2012-03-01 / News

Putting a turbine together is no small job


Eighth-grader Rachel Warner of Stephanie Pamula’s Lawn Avenue School art class had this creative interpretation of two turbines on the island’s landscape. Eighth-grader Rachel Warner of Stephanie Pamula’s Lawn Avenue School art class had this creative interpretation of two turbines on the island’s landscape. Recently we’ve been working on a potential layout for the Jamestown wind turbine. In addition to all the usual issues this involves like avoiding wetlands, minimizing shadow flicker, minimizing clearing and connecting to the grid, one of the key issues is where to put the crane.

Installing a wind turbine in Jamestown will require a big crane. The crane has to not only lift three tower sections but then has to lift the nacelle – the box that holds the generator – up 220 feet to the top of the tower. The nacelle weighs 160,000 pounds – as much as 32 SUVs.

This requires a big crane. The type of crane used for wind turbines is so big that it has to be brought in on 30 tractor-trailers. It can take a week just to assemble it. The boom on the crane is upwards of 300 feet long. It will take a couple days to install the turbine and then the crane will be disassembled and trucked off to its next wind project.

For planning purposes, we’ll need a level firm crane pad right next to the foundation and also next to the access road. This allows a truck to deliver the first tower section and the crane to pick it up and gently place it on the foundation. The bolts sticking up out of the concrete will hopefully align perfectly with the bolt-holes in the tower. Then the second section is lifted while technicians wait at the top of the first section with their wrenches. (Fingers stay inside the tower.)

The third section is lifted next, and then the nacelle. Once the nacelle is bolted on, the rotor is lifted. Sometimes the three blades are connected to the hub and lifted as one assembly and other times the hub is installed and the blades are lifted one at a time. It’s generally easier to assemble the rotor on the ground but it takes up a lot of space.

Once all the major components are in place, technicians hook up all the wires and other components and then begin the commissioning process. (The construction on the electrical interconnect can begin well before the turbine is installed so that it’s ready once the wind turbine is installed.)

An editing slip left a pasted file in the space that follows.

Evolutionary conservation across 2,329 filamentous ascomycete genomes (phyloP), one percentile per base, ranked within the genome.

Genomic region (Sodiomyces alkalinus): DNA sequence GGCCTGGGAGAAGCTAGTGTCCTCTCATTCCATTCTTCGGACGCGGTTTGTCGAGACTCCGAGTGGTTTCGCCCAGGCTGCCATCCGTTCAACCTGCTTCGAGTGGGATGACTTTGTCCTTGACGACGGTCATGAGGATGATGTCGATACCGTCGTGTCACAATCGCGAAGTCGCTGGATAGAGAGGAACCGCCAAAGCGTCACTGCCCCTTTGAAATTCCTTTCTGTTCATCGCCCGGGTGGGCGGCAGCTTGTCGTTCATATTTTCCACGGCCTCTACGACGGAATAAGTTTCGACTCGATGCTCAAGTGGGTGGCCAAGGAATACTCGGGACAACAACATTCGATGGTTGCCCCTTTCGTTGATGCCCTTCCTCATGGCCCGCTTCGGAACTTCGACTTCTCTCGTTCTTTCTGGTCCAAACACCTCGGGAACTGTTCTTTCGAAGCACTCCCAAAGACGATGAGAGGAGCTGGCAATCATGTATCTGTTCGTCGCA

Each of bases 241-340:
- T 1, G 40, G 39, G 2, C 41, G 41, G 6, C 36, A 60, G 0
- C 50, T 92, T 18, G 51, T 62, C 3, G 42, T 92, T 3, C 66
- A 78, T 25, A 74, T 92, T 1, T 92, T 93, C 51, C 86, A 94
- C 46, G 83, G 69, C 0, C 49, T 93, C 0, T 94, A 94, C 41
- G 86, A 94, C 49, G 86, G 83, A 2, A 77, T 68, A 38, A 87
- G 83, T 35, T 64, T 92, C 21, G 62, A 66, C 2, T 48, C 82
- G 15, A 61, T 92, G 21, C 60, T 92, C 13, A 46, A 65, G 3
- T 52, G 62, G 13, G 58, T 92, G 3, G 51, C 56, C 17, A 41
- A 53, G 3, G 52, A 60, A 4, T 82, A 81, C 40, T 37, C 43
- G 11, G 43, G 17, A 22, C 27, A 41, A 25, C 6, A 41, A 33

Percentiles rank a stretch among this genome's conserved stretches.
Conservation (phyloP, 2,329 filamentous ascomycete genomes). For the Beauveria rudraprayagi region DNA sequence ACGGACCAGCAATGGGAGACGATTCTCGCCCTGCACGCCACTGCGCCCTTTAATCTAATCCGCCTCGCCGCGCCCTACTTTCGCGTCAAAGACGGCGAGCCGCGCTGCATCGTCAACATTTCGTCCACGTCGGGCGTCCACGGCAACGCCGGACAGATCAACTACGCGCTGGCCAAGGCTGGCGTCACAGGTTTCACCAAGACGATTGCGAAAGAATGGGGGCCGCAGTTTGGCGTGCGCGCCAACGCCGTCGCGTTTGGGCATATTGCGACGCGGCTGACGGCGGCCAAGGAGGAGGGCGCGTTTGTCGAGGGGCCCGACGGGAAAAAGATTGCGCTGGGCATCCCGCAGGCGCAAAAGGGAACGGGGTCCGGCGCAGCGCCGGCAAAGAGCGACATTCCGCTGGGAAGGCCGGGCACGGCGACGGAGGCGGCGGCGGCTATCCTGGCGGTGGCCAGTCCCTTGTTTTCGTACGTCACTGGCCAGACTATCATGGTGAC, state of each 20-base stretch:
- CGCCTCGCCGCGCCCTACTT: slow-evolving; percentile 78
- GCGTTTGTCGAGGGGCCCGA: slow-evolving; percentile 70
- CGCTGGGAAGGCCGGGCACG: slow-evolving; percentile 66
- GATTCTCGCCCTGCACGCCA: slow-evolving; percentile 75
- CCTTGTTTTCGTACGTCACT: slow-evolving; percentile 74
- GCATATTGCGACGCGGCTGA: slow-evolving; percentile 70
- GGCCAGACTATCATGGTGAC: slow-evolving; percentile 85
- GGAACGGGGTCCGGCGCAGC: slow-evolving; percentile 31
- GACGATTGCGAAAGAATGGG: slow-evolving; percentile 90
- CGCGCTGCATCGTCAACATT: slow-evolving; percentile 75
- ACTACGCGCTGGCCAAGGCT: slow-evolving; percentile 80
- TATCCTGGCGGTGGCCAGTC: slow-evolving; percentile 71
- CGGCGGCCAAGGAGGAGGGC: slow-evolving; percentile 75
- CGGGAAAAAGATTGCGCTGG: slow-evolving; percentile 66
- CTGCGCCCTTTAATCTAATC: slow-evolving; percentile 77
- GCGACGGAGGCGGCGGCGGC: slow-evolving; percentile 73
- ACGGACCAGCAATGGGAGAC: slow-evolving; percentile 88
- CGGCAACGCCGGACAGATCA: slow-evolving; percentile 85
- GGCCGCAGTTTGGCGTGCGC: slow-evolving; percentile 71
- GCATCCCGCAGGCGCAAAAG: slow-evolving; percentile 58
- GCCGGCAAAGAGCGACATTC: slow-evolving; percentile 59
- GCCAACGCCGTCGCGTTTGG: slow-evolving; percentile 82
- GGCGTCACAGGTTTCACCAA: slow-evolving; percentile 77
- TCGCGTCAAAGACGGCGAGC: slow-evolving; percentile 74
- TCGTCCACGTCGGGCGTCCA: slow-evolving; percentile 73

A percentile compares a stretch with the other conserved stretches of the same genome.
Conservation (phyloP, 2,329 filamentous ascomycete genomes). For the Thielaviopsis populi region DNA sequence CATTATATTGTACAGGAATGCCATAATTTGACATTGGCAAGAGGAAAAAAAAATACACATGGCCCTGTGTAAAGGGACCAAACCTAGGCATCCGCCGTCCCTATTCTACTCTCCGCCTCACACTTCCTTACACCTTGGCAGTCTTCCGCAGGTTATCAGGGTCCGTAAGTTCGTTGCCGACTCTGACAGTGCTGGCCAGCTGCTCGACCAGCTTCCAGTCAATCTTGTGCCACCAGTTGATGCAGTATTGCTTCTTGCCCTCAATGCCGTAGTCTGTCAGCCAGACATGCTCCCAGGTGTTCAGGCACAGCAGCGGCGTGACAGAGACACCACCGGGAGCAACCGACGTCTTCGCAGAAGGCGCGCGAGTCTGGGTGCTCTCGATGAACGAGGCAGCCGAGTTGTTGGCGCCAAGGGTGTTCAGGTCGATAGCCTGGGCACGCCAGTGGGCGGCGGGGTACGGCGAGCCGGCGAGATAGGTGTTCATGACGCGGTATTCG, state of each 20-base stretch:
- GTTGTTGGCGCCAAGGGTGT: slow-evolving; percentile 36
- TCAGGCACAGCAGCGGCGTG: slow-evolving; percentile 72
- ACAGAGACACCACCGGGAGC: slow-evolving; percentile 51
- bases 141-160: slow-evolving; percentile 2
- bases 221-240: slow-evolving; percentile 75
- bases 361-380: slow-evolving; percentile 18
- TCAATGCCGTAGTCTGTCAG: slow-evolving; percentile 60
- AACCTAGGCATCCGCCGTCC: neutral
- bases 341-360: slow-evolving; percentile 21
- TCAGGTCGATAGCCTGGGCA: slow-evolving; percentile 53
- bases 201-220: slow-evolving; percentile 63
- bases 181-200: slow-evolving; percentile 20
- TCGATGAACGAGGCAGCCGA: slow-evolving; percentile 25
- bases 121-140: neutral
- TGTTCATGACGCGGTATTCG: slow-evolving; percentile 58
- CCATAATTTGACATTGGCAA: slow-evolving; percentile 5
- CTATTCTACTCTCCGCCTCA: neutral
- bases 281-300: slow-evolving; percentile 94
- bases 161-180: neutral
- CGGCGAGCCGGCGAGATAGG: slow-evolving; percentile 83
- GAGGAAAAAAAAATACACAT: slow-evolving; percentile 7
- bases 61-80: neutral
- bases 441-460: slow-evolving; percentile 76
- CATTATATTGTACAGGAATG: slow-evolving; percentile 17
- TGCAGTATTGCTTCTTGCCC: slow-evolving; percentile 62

Two weeks ago Town Councilor Bill Murphy and Planning Commission Vice Chairman Duncan Pendlebury joined me for a trip to the construction site in Providence. Gilbane building company is installing three similar sized wind turbines at the sewage treatment plant for the Narragansett Bay Commission. Although Jamestown’s sewage treatment plant has some space limitations, this site was more crowed. It was interesting to see how the crane contractor had laid out its equipment. To put a rotor together, it had one blade hanging over a parking lot and another over a sewage treatment tank. When we made our visit, two turbines were already up and the crew was preparing to lift the third one. That allowed us to see both installed turbines as well as components on the ground.

You can see these turbines as you drive into Providence on Interstate 95. They are straight ahead just as you enter a sharp left turn. Drive carefully.

When the state Department of Environmental Management installed a wind turbine at Fishermen’s Memorial State Park last October, the parking lot filled up with spectators. It even included a crane enthusiast who was delighted to talk shop with the crane operator.

There is a video from the National Renewable Energy Lab showing a turbine installation at YouTube.com/watch?v=eY9EmLV8pnE.

The author is president of Endless Energy Corporation, a consultant chosen by the Town Council in December to conduct studies necessary to determine the costs and potential profitability of a Jamestown wind turbine.

Return to top